11. Bryan County, Georgia
- Change in housing units (2010–2020): 4,861 (+41.0% since 2010)
- Housing units (2020): 16,703
- Housing units (2010): 11,842
Bryan County was the fastest-growing county in Georgia over the last decade, and it had a big impact on the area’s rate of housing growth. As part of the Savannah metro area, Bryan County has a thriving economy that attracts new residents and job seekers to the area in droves, which has led to the ongoing need for more housing. Bryan County is also home to the nation’s fastest-growing container port—the Port of Savannah—which is one of the state’s largest public employers. Other factors, such as a focus on building high-end residential developments, have added even more housing inventory to the mix, but the area maintains a low vacancy rate despite all of the new developments.
10. Fort Bend County, Texas
- Change in housing units (2010–2020): 80,880 (+41.0% since 2010)
- Housing units (2020): 277,910
- Housing units (2010): 197,030
As part of the Houston metro area, Fort Bend County has experienced massive growth over the last decade. As of 2020, Fort Bend County was one of the fastest-growing counties in Texas, due in major part to the expansion of the city of Houston into more suburban areas. As more residents poured in, more housing was needed to accommodate them—leading to huge numbers of new neighborhoods being built in Fort Bend County over the last 10 years. Commercial growth followed suit, which has played a large part in attracting residents to relocate to Fort Bend County for work. And it didn’t hurt that this one rural county had plenty of land to develop—unlike areas in inner-city Houston, which allowed for a more rapid expansion of housing in the area.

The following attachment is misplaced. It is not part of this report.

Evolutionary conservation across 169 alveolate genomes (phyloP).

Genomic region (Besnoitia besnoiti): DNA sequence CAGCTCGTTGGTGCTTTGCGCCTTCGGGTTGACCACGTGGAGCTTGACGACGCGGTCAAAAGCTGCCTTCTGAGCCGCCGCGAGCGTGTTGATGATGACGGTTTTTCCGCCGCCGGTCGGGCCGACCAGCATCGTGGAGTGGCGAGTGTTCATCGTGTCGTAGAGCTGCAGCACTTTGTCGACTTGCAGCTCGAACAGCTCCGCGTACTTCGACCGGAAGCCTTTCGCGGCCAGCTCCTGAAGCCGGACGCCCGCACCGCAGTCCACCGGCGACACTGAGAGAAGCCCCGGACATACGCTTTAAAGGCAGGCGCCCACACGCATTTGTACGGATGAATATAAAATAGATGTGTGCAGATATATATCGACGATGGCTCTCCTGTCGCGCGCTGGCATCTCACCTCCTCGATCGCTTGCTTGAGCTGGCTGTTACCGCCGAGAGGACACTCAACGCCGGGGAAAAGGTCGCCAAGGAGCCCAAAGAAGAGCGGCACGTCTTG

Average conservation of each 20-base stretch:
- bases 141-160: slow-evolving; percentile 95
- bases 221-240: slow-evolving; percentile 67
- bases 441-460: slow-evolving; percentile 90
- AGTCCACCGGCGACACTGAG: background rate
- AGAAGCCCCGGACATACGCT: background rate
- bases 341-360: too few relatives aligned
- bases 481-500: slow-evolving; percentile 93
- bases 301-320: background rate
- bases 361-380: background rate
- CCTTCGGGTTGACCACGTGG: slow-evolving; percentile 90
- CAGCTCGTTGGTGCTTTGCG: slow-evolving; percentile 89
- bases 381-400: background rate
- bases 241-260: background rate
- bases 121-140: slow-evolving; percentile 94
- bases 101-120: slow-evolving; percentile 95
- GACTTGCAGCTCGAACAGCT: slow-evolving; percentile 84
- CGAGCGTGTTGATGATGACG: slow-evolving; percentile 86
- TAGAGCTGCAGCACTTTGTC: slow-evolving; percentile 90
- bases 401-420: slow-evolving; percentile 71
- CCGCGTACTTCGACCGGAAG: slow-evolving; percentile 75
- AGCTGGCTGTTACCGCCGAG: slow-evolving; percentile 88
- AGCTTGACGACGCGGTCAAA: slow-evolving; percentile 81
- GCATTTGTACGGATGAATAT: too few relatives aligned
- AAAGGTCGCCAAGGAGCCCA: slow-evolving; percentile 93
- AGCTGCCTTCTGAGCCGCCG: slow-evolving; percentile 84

9. Sumter County, Florida
- Change in housing units (2010–2020): 22,278 (+42.0% since 2010)
- Housing units (2020): 75,304
- Housing units (2010): 53,026
The population in Sumter County, Florida, grew rapidly over the last decade. Unlike other counties on this list, the growth in Sumter County has been skewed toward a much older demographic. A massive master-planned retirement community called The Villages has been a major draw for retirees, pushing the area’s population from about 93,000 residents in 2010 to about 130,000 in 2020. That development alone has contributed to the rapid growth of housing in this county over the last decade—and will likely continue to do so for the near future.